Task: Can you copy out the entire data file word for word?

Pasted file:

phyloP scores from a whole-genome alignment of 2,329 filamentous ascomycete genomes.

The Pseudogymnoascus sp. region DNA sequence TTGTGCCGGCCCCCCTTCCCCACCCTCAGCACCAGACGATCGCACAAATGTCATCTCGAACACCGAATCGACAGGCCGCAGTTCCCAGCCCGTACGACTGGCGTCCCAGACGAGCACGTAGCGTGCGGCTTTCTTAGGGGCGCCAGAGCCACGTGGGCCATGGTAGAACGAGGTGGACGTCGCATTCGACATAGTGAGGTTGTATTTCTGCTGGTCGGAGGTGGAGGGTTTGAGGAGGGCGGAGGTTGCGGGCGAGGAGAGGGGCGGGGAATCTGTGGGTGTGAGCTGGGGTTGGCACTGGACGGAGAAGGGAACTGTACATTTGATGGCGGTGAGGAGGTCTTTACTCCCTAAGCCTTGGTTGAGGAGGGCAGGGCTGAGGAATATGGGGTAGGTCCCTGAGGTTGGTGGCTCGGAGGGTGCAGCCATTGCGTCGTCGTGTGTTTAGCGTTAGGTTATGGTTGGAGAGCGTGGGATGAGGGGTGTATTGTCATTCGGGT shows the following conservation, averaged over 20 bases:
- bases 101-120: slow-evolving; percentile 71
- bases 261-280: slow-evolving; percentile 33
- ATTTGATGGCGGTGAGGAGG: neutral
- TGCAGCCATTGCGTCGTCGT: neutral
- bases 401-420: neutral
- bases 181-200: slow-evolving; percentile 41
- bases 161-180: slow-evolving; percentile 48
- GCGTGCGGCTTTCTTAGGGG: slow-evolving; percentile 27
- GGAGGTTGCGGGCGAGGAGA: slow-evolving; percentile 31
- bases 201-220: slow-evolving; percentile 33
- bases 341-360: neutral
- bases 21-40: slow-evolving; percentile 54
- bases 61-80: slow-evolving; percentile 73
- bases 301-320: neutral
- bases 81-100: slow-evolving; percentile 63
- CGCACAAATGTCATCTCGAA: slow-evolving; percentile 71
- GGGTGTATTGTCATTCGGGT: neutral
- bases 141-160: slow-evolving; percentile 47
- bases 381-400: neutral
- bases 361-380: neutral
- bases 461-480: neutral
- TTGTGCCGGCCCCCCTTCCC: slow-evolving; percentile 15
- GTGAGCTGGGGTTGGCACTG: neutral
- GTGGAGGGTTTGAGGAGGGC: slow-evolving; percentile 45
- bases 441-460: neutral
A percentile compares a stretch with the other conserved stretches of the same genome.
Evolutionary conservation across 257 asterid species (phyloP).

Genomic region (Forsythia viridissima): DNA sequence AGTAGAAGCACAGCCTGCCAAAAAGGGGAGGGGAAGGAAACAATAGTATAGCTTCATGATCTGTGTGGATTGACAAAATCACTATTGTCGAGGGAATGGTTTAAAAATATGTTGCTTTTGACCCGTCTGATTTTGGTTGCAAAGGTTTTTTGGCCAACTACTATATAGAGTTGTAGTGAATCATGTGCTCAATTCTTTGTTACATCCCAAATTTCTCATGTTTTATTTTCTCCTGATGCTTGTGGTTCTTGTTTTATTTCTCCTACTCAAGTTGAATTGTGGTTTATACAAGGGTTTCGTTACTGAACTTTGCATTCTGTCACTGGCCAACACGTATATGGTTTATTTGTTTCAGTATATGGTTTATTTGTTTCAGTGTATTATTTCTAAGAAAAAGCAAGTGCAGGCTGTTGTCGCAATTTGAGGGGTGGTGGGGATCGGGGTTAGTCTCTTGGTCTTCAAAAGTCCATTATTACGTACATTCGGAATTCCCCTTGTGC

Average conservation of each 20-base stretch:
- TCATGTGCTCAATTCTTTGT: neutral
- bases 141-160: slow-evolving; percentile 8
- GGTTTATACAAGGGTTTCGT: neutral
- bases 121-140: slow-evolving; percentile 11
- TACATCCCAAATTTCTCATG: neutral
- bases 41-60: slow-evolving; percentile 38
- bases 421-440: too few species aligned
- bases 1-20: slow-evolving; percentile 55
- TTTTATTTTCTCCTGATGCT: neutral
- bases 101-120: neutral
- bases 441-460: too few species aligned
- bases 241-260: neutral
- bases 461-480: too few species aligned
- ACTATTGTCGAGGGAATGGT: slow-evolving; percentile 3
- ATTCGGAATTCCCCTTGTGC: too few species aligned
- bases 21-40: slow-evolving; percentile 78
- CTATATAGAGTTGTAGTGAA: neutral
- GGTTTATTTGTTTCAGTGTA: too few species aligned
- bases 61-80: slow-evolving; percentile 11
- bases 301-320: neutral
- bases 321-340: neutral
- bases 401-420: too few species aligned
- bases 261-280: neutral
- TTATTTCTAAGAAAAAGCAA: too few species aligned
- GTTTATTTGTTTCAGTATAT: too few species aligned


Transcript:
phyloP scores from a whole-genome alignment of 2,329 filamentous ascomycete genomes.

The Pseudogymnoascus sp. region DNA sequence TTGTGCCGGCCCCCCTTCCCCACCCTCAGCACCAGACGATCGCACAAATGTCATCTCGAACACCGAATCGACAGGCCGCAGTTCCCAGCCCGTACGACTGGCGTCCCAGACGAGCACGTAGCGTGCGGCTTTCTTAGGGGCGCCAGAGCCACGTGGGCCATGGTAGAACGAGGTGGACGTCGCATTCGACATAGTGAGGTTGTATTTCTGCTGGTCGGAGGTGGAGGGTTTGAGGAGGGCGGAGGTTGCGGGCGAGGAGAGGGGCGGGGAATCTGTGGGTGTGAGCTGGGGTTGGCACTGGACGGAGAAGGGAACTGTACATTTGATGGCGGTGAGGAGGTCTTTACTCCCTAAGCCTTGGTTGAGGAGGGCAGGGCTGAGGAATATGGGGTAGGTCCCTGAGGTTGGTGGCTCGGAGGGTGCAGCCATTGCGTCGTCGTGTGTTTAGCGTTAGGTTATGGTTGGAGAGCGTGGGATGAGGGGTGTATTGTCATTCGGGT shows the following conservation, averaged over 20 bases:
- bases 101-120: slow-evolving; percentile 71
- bases 261-280: slow-evolving; percentile 33
- ATTTGATGGCGGTGAGGAGG: neutral
- TGCAGCCATTGCGTCGTCGT: neutral
- bases 401-420: neutral
- bases 181-200: slow-evolving; percentile 41
- bases 161-180: slow-evolving; percentile 48
- GCGTGCGGCTTTCTTAGGGG: slow-evolving; percentile 27
- GGAGGTTGCGGGCGAGGAGA: slow-evolving; percentile 31
- bases 201-220: slow-evolving; percentile 33
- bases 341-360: neutral
- bases 21-40: slow-evolving; percentile 54
- bases 61-80: slow-evolving; percentile 73
- bases 301-320: neutral
- bases 81-100: slow-evolving; percentile 63
- CGCACAAATGTCATCTCGAA: slow-evolving; percentile 71
- GGGTGTATTGTCATTCGGGT: neutral
- bases 141-160: slow-evolving; percentile 47
- bases 381-400: neutral
- bases 361-380: neutral
- bases 461-480: neutral
- TTGTGCCGGCCCCCCTTCCC: slow-evolving; percentile 15
- GTGAGCTGGGGTTGGCACTG: neutral
- GTGGAGGGTTTGAGGAGGGC: slow-evolving; percentile 45
- bases 441-460: neutral
A percentile compares a stretch with the other conserved stretches of the same genome.
Evolutionary conservation across 257 asterid species (phyloP).

Genomic region (Forsythia viridissima): DNA sequence AGTAGAAGCACAGCCTGCCAAAAAGGGGAGGGGAAGGAAACAATAGTATAGCTTCATGATCTGTGTGGATTGACAAAATCACTATTGTCGAGGGAATGGTTTAAAAATATGTTGCTTTTGACCCGTCTGATTTTGGTTGCAAAGGTTTTTTGGCCAACTACTATATAGAGTTGTAGTGAATCATGTGCTCAATTCTTTGTTACATCCCAAATTTCTCATGTTTTATTTTCTCCTGATGCTTGTGGTTCTTGTTTTATTTCTCCTACTCAAGTTGAATTGTGGTTTATACAAGGGTTTCGTTACTGAACTTTGCATTCTGTCACTGGCCAACACGTATATGGTTTATTTGTTTCAGTATATGGTTTATTTGTTTCAGTGTATTATTTCTAAGAAAAAGCAAGTGCAGGCTGTTGTCGCAATTTGAGGGGTGGTGGGGATCGGGGTTAGTCTCTTGGTCTTCAAAAGTCCATTATTACGTACATTCGGAATTCCCCTTGTGC

Average conservation of each 20-base stretch:
- TCATGTGCTCAATTCTTTGT: neutral
- bases 141-160: slow-evolving; percentile 8
- GGTTTATACAAGGGTTTCGT: neutral
- bases 121-140: slow-evolving; percentile 11
- TACATCCCAAATTTCTCATG: neutral
- bases 41-60: slow-evolving; percentile 38
- bases 421-440: too few species aligned
- bases 1-20: slow-evolving; percentile 55
- TTTTATTTTCTCCTGATGCT: neutral
- bases 101-120: neutral
- bases 441-460: too few species aligned
- bases 241-260: neutral
- bases 461-480: too few species aligned
- ACTATTGTCGAGGGAATGGT: slow-evolving; percentile 3
- ATTCGGAATTCCCCTTGTGC: too few species aligned
- bases 21-40: slow-evolving; percentile 78
- CTATATAGAGTTGTAGTGAA: neutral
- GGTTTATTTGTTTCAGTGTA: too few species aligned
- bases 61-80: slow-evolving; percentile 11
- bases 301-320: neutral
- bases 321-340: neutral
- bases 401-420: too few species aligned
- bases 261-280: neutral
- TTATTTCTAAGAAAAAGCAA: too few species aligned
- GTTTATTTGTTTCAGTATAT: too few species aligned